This post is about two things I really enjoy: eating alone and guacamole. So…the best of both worlds, logically, would be eating guacamole alone. Yet, guacamole seems like a social dish; you have it at parties, with margaritas, at the beach. It is not time-consuming to make, and yet, I like to chat with someone while I’m making it, usually discoursing on guacamole philosophy (chunky vs. smooth, how limey, how garlicy). I have a real block in my mind when it comes to making guacamole para una. For two, maybe. But guacamole for one? Why don’t I just make some margaritas and start whacking away at a piñata while I’m at it? Which is to say, isn’t guacamole food for a party — or at least for company?
No. Simple as that. There are a few things I believe in when it comes to food. I believe in local products. I believe in humane treatment of animals. I believe in Ben & Jerry’s. And I believe in the importance of cooking well for yourself and eating well even when you are alone.
Sure, sometimes I make myself scrambled eggs, or I heat up a can of black beans. But probably just as often, if not moreso, I make an omelet with goat cheese and tomatoes served with a nice salad and a glass of wine, or I sauté a chicken breast and wilt some chard to go with those beans. In fact, a good portion of the meals I’ve posted about on this blog have been prepared and consumed alone. For some reason, a lot of people — especially in New York — seem to think that eating alone is almost a shameful thing, to be done out of necessity, and in front of the tv. Sure, company is great. But sometimes your own company is just what you want. And why shouldn’t you have some good food to go along with it?
Guacamole, in some ways, is the perfect decadent alone treat. Because, really, when you have guacamole at a party, is there ever really enough guacamole? No. And even if there is, do you ever feel comfortable eating as much guacamole as you really want? Definitely not, at least not if you’re me, and you want to eat A LOT of guacamole.
Making guacamole just for yourself means that you can lick the bowl if you damn well please. It also means you can make it however you want, which in my case means super chunky, super limey, and super duper garlicy.
Another complaint people have about eating alone is that it just seems like a waste of time for amount of food cooked, or a waste of money for amount of groceries bought and amount of food cooked. Well, here’s a hint: Cook enough food for two meals, or four. More than four seems a bit much, but the point is cook enough for more than one. Then all you have to do the next couple of days is heat the food up, or incorporate it into a new dish, or eat it for lunch. Which may sound terrible and monotonous, but if you actually cook yourself something nice to begin with, you will probably enjoy eating it again, at least once more. Most everything can keep for a few days. Do not make salad, dressed, for more than a meal at a time; things will wilt and become disgusting. Rice, I’ve found, doesn’t keep particularly well, but there’s always fried rice, or you can add it to some soup. Eggs, I hope it is obvious, should not be cooked a meal ahead.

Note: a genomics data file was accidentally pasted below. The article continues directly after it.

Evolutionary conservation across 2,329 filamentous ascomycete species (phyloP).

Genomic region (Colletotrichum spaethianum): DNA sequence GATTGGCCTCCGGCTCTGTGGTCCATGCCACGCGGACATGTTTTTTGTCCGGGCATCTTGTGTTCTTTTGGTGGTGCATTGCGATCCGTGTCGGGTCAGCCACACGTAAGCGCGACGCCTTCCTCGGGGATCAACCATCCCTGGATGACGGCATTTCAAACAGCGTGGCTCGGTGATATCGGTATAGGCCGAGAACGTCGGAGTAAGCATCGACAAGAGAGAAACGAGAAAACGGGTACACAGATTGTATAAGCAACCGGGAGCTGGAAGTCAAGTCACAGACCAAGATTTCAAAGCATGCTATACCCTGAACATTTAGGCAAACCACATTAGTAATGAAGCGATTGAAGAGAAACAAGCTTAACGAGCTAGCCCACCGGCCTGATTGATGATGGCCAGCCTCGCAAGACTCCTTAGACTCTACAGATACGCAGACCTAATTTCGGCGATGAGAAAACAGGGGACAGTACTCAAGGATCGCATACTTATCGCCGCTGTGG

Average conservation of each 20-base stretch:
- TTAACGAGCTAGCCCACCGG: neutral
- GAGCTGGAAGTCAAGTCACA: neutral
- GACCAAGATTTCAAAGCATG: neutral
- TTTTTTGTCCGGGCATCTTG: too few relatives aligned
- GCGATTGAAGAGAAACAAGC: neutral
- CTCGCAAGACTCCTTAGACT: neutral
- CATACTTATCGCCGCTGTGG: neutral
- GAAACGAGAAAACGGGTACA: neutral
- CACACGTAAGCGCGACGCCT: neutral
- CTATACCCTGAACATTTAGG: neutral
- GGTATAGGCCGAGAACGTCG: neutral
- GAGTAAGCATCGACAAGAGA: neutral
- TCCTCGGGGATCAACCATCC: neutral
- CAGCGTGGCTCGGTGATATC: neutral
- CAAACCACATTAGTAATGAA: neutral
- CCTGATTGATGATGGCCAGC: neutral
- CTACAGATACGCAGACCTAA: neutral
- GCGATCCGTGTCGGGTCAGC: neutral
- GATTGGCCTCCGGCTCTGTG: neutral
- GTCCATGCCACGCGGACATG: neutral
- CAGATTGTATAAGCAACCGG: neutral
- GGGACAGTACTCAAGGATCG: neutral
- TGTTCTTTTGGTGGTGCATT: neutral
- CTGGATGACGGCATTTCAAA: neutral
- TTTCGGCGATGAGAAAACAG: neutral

You would think guacamole would fall under the short list of do-not-make-aheads. But you would be wrong. True, guacamole has a tendency to turn brown on top and kind of musty if kept in the fridge, but — and now here’s something crazy — it doesn’t have to. Within this very post, I present you photographic evidence of the continued green-ness of my guacamole, over the course of three whole days. The photo at the top, with the entire bowl and the chip, is Day One. The next photo, with the plastic wrap, is Day Two. And the next photo, with just the chip and the perfectly green, unadulterated guacamole, is Day THREE. How did I do it, you ask? Simple. When I was ready to put it away, I pushed it all to one side of the bowl with a spoon, so that it would have as little exposed surface area as possible. Then I squeezed half a lime’s worth of juice all over it. And then, and this is key, I covered it with plastic wrap, pressing the wrap as air-tight as possible onto the actual surface of the guacamole, as you can see in the photo.
I didn’t even touch it the second day, except to take the picture. The third day, I uncovered it again. First impressions were very limey, but a few sprinkles of salt and a good stir actually evened everything out. And then I ate it along with a sautéed chicken breast, black beans, and a salad. Alone. Delightful.
Chunky, garlicy, limey guacamole
(This made enough to feed me extremely generously for three meals. That’s 2/3 of an avocado at each meal, which is probably not necessary unless you’re also feeling in the spirit of solitary decadence. You can reduce or increase this recipe easily, just keep the proportions the same.)
2 Haas avocados, peeled, halved lengthwise, pitted, and chopped in large dice
1 tomato, chopped
½ red onion, chopped in fine dice
4 garlic cloves, minced
1 lime (plus another ½ lime if you expect to want to keep leftovers)
Salt and freshly ground pepper to taste
1. Mash the avocados in a large bowl with the back of a fork to form the consistency of guacamole you want. I like mine with plenty of big chunks of avocado still floating around.
2. Add tomato, onion, and garlic. Stir to combine.
3. Squeeze in juice of one lime. Stir to combine. Taste.
4. Add salt and freshly ground pepper. I use a lot of each, and more salt than pepper. I added probably ¼ tsp. of salt at a time and maybe 1/8 tsp. of pepper at a time, stirring and tasting after each addition, and continuing to add salt after calling it quits on the pepper. This will vary each time you make guacamole, so just be a vigilant tester – as hard as it is to test guacamole over and over again.
Guacamole keeps in the fridge for a few days, covered with extra lime juice and with an air-tight plastic wrap seal.